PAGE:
Gartner predicts that by the end of 2011, IM will be the de facto tool for voice, video and text chat with 95 percent of workers in leading global organizations using it as their primary interface for real-time communications by 2013. The worldwide market for enterprise IM is forecast to grow from $267 million in 2005 to $688 million in 2010. (Today, WebEx has AIM Pro Business Edition that combines video, data, voip and IM in a single unified solution. Along with mash-ups applications, users will be able to manage multiple business workflows and applications via WebEx AIM Pro Business Edition.)
It's clear that IM is replacing traditional corporate communications like the telephone and email to some degree. Who wants to write a huge email string? “Although consumer IM use has been predominant in business, we expect penetration levels for enterprise grade IM to rise from around 25 percent currently to nearly 100 percent by the end of the decade,” said David Mario Smith, research analyst at Gartner.
The biggest challenge Gartner sees with enterprise IM is SECURITY. It's critical to ensure that IM traffic is secure behind the corporate firewall. External IM communications can be tracked and logged by applications like FaceTime, with is integrated in AIM Pro Business Edition.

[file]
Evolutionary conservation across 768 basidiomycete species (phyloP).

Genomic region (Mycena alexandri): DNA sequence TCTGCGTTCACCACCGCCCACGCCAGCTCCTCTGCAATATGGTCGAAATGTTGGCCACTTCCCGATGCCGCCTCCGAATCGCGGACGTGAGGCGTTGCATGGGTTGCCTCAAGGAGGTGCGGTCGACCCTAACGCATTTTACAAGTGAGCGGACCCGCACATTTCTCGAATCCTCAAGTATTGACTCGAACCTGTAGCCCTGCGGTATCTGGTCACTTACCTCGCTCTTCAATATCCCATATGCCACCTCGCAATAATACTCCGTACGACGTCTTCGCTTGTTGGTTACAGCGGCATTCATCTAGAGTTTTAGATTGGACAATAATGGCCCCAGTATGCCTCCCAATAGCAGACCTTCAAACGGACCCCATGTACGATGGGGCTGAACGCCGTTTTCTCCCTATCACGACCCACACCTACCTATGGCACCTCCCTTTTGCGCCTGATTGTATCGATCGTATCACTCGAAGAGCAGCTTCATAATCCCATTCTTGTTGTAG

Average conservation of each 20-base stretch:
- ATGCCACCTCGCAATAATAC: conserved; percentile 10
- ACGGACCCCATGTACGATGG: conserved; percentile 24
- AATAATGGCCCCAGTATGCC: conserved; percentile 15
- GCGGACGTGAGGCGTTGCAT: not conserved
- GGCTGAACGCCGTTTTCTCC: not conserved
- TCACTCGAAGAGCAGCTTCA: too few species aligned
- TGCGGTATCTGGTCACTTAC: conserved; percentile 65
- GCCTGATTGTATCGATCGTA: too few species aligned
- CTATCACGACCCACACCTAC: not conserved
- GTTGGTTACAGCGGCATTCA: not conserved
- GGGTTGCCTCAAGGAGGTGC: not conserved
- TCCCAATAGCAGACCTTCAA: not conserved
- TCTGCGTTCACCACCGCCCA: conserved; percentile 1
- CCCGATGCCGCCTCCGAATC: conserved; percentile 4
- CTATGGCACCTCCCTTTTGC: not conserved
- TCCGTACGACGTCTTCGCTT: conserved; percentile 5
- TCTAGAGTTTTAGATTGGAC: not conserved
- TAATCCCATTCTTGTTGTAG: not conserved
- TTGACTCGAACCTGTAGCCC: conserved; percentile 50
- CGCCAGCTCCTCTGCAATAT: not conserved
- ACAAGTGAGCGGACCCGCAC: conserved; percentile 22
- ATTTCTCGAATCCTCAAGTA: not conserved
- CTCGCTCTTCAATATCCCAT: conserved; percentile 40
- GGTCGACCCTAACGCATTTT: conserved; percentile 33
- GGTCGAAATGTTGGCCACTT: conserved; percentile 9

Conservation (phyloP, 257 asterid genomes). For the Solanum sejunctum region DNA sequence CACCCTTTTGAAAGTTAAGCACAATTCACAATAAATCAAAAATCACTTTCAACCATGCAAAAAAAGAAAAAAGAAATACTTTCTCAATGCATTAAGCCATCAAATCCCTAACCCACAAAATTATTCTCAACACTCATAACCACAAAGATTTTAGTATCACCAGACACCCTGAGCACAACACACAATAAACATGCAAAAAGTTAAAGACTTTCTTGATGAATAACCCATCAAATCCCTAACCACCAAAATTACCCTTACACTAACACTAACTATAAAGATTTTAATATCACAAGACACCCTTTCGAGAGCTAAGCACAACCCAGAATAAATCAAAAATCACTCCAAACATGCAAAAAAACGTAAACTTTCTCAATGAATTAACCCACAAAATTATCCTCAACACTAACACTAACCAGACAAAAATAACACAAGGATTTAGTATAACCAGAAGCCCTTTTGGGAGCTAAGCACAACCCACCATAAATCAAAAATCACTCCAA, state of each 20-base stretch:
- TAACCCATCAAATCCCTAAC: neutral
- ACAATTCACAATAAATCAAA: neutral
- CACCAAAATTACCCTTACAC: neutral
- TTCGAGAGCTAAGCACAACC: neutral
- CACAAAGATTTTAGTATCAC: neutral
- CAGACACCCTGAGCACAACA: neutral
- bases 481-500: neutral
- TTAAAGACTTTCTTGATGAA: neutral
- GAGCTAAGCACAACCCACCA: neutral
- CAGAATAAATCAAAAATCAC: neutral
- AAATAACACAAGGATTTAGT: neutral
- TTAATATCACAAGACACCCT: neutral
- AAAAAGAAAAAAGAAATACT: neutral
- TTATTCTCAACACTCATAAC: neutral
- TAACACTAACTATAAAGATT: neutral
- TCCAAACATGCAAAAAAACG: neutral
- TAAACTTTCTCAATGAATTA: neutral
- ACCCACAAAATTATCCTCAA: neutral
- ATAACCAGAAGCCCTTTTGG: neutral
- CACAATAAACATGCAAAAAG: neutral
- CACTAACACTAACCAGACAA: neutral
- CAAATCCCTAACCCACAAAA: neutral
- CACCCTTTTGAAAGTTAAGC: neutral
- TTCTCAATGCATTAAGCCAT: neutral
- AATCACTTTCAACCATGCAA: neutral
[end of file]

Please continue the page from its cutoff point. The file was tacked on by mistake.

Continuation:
“The business benefits that IM can bring are considerable,” added Mr Smith. “The ability to connect people in disparate locations by text, voice and video in one application is incredibly powerful and is equally well suited to an informal ‘water cooler’ atmosphere as well as more formal group communications.” Mr Smith also said that IM is increasingly being used as a vehicle for rapidly disseminating critical information to the entire enterprise, groups of users or individuals in cases such as natural catastrophes, health issues, network outages or schedule changes. In some cases, the IM network remains operational when phone or e-mail systems are down.